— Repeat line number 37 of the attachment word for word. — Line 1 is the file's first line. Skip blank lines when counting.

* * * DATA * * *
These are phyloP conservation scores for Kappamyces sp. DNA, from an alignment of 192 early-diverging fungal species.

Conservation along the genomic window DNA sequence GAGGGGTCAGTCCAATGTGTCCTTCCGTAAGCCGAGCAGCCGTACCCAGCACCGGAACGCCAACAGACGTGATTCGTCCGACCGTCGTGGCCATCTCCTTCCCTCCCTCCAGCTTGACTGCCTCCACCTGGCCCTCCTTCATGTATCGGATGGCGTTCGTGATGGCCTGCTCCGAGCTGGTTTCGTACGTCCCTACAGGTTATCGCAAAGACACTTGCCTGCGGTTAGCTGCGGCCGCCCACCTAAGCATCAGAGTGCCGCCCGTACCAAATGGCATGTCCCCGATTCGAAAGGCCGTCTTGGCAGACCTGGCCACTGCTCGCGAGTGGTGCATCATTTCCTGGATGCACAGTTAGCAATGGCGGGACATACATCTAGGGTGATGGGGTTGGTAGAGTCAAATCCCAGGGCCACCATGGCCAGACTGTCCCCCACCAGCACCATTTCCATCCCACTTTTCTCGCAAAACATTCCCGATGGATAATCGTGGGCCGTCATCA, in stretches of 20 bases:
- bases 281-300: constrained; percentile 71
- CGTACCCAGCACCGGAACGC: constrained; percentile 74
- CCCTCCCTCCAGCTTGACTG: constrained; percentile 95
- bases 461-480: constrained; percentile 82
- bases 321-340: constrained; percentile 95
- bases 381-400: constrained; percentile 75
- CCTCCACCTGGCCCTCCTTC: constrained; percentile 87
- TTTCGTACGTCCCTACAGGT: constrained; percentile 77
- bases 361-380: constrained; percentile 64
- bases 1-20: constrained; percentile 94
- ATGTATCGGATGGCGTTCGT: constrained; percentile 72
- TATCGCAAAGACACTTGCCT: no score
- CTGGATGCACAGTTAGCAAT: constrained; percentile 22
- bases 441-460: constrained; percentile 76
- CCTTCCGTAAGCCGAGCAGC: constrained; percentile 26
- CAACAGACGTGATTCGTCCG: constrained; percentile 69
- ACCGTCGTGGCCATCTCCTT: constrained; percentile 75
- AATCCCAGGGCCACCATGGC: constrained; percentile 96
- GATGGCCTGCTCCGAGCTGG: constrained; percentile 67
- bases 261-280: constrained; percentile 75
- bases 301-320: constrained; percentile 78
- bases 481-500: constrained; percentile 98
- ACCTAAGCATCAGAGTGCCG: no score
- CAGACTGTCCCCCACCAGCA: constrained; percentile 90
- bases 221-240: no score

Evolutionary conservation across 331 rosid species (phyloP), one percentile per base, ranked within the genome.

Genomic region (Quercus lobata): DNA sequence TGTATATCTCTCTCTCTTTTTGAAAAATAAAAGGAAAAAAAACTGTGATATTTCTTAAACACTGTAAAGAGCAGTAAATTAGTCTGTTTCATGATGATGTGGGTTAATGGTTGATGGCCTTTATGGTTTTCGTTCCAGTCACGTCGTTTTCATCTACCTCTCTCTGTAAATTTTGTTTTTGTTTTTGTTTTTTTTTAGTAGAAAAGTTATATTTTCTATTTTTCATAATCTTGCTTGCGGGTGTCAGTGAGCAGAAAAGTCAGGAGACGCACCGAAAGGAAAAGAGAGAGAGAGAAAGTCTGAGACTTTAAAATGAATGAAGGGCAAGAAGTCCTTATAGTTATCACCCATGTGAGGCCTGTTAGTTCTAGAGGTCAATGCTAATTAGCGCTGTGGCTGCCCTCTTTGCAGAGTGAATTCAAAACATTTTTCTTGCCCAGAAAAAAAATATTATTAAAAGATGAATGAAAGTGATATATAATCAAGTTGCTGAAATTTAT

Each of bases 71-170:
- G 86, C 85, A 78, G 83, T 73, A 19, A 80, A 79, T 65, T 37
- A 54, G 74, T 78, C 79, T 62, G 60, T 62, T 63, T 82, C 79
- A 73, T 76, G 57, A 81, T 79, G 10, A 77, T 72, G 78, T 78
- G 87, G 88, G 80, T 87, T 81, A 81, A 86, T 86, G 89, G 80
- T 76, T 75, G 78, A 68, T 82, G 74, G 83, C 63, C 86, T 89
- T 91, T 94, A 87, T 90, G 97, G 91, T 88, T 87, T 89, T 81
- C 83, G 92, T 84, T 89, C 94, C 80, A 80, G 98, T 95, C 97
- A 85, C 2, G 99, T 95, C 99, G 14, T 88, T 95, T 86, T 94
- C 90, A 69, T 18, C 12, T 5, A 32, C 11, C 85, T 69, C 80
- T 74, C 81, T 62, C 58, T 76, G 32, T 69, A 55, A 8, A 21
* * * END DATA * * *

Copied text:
- C 83, G 92, T 84, T 89, C 94, C 80, A 80, G 98, T 95, C 97